Books and Movies Reviews

Invisible Man: The Speech

Heeding to the objective audience before him, the narrator gives an evocative speech filled with abstract imagery and irony.Throughout the speech, Ellison builds the theme of "becoming human" with tense rhetorical arguments and repeated comparisons of his audience
to members of the animal kingdom.Ellison proclaims, "We're a nation of one-eyed mice- Did you ever see such a sight in your life?"He also finds time to call his audience – among other things – "dumb bunnies", and "blind as bats".The narrator's unyielding irreverence for the Brotherhood combined with his use of open-ended questions like the fore-mentioned, imply his irony and that the speech is building to a large, proverbial pat on the back.
From the very beginning, the narrator plays off of his image as just another dumb Negro, apologizing for his incompetence with the microphone, and expressing a concern that it "might bite!"But his playful hyperbole quickly shifts to cynicism with a morbid image of "the steel skull of man", and a reference to the night's earlier topic of dispossession, this time as a cause of.Ellison uses repetition to delay purpose, but keeps from being banal by slowly revealing more, and becoming less and less vague with each passing metaphor.He progresses the admittance of being dumb into one dealing with half-blindness, and finally concludes with the story of his "blind journey" into the Brotherhood's "country of vision".The narrator's personal transformations are best explained as ones from "animal to man", and "blindness to vision".Ellison's style throughout the speech reflects this, building to a final, momentous revelation, declaring his audience as "THE TRUE PATRIOTS!THE CITIZENS OF TOMORROW'S WORLD!"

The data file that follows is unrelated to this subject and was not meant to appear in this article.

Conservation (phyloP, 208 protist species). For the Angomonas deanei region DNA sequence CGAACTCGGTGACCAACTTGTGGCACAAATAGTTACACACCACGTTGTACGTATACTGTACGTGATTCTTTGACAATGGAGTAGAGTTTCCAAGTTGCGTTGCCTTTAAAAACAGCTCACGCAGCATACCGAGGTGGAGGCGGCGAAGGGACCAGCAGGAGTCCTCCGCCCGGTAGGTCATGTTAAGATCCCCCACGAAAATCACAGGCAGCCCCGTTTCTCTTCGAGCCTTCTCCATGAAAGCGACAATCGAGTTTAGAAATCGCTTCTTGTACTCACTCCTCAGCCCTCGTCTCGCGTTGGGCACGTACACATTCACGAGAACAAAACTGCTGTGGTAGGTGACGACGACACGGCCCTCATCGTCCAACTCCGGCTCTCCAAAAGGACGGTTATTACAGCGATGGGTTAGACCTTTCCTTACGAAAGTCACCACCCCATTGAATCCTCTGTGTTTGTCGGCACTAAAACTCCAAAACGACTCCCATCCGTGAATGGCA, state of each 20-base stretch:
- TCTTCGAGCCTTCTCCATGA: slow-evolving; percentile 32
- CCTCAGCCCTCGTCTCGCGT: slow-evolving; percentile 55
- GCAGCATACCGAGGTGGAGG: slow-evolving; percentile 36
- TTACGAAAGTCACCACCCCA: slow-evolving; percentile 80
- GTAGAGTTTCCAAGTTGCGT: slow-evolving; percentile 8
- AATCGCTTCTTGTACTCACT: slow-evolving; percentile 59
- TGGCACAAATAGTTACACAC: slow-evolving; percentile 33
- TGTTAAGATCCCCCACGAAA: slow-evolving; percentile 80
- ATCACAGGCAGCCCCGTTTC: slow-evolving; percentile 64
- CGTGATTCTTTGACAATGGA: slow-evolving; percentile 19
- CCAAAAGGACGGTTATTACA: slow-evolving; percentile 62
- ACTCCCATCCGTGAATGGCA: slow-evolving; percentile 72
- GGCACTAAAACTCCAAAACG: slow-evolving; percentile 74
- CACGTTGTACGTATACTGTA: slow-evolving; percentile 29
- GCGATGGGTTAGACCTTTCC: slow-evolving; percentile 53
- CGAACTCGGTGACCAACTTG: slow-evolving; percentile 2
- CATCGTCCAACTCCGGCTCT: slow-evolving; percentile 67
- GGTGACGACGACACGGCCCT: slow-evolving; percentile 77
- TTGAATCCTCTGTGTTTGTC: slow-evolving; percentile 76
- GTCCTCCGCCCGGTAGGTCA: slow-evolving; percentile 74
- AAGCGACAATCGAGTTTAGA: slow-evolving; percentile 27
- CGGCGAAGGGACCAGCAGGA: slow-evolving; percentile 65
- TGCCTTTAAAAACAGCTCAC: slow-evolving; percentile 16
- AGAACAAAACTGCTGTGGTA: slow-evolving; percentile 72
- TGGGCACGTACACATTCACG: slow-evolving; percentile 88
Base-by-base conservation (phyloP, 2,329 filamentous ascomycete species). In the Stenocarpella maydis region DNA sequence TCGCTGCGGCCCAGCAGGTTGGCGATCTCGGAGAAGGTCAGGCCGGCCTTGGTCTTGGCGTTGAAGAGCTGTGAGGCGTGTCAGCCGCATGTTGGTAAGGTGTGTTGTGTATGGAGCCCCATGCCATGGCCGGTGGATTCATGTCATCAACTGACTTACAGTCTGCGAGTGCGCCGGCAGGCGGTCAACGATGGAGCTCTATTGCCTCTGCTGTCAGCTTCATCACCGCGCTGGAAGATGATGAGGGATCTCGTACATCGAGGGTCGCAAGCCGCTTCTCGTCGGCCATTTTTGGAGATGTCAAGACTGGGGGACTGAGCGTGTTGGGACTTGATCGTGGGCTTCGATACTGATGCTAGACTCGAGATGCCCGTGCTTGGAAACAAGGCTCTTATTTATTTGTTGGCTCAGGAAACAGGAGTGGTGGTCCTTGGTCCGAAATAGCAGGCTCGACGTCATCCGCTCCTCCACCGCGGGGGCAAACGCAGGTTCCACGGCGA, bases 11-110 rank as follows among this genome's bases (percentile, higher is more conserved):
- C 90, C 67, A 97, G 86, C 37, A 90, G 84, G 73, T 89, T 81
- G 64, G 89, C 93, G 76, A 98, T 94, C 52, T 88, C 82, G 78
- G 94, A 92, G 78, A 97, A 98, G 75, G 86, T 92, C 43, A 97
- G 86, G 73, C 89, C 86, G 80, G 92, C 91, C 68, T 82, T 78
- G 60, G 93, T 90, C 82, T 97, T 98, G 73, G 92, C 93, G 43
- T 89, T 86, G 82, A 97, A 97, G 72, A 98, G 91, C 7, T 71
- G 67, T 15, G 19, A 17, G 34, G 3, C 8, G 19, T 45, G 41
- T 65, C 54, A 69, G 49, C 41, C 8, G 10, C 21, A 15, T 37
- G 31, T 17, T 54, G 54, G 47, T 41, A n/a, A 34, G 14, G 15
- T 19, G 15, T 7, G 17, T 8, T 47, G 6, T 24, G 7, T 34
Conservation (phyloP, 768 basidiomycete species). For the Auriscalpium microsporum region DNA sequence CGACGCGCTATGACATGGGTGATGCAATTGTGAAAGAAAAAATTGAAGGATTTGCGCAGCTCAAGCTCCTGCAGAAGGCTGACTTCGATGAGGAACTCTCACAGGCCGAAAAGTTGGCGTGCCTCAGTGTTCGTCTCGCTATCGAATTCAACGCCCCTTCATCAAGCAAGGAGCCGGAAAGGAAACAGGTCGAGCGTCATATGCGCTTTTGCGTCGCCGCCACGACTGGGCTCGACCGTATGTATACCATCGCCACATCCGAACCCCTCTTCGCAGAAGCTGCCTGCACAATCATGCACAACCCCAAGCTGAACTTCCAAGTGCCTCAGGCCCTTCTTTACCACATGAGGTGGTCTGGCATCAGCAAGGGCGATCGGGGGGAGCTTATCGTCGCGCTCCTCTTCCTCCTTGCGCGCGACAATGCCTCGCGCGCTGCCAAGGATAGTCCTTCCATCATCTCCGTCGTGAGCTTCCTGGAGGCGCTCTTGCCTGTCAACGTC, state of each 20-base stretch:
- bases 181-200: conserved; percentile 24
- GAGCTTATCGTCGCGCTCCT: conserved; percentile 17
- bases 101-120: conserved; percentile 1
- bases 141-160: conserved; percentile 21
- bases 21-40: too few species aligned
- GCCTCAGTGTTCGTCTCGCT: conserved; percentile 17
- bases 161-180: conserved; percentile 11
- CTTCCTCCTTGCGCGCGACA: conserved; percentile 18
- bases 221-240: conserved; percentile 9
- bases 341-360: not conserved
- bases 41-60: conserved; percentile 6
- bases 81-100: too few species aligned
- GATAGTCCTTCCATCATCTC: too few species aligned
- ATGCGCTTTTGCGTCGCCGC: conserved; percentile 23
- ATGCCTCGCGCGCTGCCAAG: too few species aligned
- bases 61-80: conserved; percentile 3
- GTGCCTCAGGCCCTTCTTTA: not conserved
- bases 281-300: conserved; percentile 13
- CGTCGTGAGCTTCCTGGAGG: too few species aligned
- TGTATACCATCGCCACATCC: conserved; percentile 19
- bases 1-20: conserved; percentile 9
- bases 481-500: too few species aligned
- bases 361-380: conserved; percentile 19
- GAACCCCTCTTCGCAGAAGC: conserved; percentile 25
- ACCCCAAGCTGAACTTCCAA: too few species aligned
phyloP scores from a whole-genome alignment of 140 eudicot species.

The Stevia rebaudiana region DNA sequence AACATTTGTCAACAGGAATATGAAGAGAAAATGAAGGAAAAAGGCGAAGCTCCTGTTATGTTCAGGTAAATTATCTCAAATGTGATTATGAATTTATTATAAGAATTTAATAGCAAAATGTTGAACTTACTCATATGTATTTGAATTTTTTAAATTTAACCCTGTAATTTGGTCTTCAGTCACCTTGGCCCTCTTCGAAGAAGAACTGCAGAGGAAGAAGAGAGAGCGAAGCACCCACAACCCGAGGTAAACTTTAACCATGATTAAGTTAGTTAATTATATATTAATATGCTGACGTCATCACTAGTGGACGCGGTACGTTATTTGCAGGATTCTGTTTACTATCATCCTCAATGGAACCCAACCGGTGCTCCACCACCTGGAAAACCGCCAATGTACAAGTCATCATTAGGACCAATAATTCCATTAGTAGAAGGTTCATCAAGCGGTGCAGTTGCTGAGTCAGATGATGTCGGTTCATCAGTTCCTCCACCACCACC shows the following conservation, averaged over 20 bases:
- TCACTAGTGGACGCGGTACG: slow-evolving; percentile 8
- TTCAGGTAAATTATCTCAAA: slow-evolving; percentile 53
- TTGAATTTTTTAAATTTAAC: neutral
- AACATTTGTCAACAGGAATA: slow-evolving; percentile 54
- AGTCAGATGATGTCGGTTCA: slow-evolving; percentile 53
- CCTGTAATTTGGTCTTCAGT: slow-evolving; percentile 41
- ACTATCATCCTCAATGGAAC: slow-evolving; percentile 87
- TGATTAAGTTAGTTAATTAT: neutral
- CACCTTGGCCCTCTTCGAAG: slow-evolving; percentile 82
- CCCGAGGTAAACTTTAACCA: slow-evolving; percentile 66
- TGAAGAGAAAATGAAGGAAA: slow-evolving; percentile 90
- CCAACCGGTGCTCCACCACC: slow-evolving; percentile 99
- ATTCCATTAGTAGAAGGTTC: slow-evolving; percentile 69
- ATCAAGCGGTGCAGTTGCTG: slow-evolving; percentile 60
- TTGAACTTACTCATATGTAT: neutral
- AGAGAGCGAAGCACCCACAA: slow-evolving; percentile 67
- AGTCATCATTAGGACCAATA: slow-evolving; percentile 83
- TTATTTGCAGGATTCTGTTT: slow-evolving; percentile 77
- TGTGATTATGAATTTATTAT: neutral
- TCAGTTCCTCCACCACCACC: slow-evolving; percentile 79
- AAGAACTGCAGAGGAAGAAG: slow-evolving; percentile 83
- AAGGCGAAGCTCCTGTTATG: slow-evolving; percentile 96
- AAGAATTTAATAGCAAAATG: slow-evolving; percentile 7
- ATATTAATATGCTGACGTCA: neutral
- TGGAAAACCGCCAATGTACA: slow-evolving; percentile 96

Except for the inspirational conclusion, the tone of this …

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